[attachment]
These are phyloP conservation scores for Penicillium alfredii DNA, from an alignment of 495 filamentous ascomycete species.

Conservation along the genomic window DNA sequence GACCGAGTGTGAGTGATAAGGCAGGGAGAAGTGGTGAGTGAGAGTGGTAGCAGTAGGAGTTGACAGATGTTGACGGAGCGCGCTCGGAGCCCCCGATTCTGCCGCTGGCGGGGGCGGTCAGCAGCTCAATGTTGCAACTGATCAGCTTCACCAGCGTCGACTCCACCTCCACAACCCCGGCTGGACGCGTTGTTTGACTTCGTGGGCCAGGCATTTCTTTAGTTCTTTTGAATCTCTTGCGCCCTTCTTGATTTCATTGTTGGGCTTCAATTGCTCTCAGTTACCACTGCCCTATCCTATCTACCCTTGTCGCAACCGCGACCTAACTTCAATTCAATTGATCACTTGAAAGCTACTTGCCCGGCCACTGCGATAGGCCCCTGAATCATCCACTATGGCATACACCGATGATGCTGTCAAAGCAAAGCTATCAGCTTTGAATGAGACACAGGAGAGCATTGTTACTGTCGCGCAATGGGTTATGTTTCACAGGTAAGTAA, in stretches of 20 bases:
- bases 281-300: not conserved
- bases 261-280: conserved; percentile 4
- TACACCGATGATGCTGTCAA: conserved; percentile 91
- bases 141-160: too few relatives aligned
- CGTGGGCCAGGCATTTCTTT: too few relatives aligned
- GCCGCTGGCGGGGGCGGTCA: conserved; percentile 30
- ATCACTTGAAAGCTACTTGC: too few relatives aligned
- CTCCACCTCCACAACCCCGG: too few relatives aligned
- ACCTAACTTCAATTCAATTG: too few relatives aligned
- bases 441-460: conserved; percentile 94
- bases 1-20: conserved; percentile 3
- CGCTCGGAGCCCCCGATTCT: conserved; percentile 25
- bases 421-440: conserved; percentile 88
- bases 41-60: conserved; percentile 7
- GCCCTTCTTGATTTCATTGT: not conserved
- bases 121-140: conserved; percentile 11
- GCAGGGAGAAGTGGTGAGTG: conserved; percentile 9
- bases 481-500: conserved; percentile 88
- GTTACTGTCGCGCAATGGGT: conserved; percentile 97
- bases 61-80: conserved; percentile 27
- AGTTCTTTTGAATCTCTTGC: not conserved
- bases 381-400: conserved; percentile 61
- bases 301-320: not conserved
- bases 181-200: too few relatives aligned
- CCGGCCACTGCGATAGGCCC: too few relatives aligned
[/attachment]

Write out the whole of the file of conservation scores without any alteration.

These are phyloP conservation scores for Penicillium alfredii DNA, from an alignment of 495 filamentous ascomycete species.

Conservation along the genomic window DNA sequence GACCGAGTGTGAGTGATAAGGCAGGGAGAAGTGGTGAGTGAGAGTGGTAGCAGTAGGAGTTGACAGATGTTGACGGAGCGCGCTCGGAGCCCCCGATTCTGCCGCTGGCGGGGGCGGTCAGCAGCTCAATGTTGCAACTGATCAGCTTCACCAGCGTCGACTCCACCTCCACAACCCCGGCTGGACGCGTTGTTTGACTTCGTGGGCCAGGCATTTCTTTAGTTCTTTTGAATCTCTTGCGCCCTTCTTGATTTCATTGTTGGGCTTCAATTGCTCTCAGTTACCACTGCCCTATCCTATCTACCCTTGTCGCAACCGCGACCTAACTTCAATTCAATTGATCACTTGAAAGCTACTTGCCCGGCCACTGCGATAGGCCCCTGAATCATCCACTATGGCATACACCGATGATGCTGTCAAAGCAAAGCTATCAGCTTTGAATGAGACACAGGAGAGCATTGTTACTGTCGCGCAATGGGTTATGTTTCACAGGTAAGTAA, in stretches of 20 bases:
- bases 281-300: not conserved
- bases 261-280: conserved; percentile 4
- TACACCGATGATGCTGTCAA: conserved; percentile 91
- bases 141-160: too few relatives aligned
- CGTGGGCCAGGCATTTCTTT: too few relatives aligned
- GCCGCTGGCGGGGGCGGTCA: conserved; percentile 30
- ATCACTTGAAAGCTACTTGC: too few relatives aligned
- CTCCACCTCCACAACCCCGG: too few relatives aligned
- ACCTAACTTCAATTCAATTG: too few relatives aligned
- bases 441-460: conserved; percentile 94
- bases 1-20: conserved; percentile 3
- CGCTCGGAGCCCCCGATTCT: conserved; percentile 25
- bases 421-440: conserved; percentile 88
- bases 41-60: conserved; percentile 7
- GCCCTTCTTGATTTCATTGT: not conserved
- bases 121-140: conserved; percentile 11
- GCAGGGAGAAGTGGTGAGTG: conserved; percentile 9
- bases 481-500: conserved; percentile 88
- GTTACTGTCGCGCAATGGGT: conserved; percentile 97
- bases 61-80: conserved; percentile 27
- AGTTCTTTTGAATCTCTTGC: not conserved
- bases 381-400: conserved; percentile 61
- bases 301-320: not conserved
- bases 181-200: too few relatives aligned
- CCGGCCACTGCGATAGGCCC: too few relatives aligned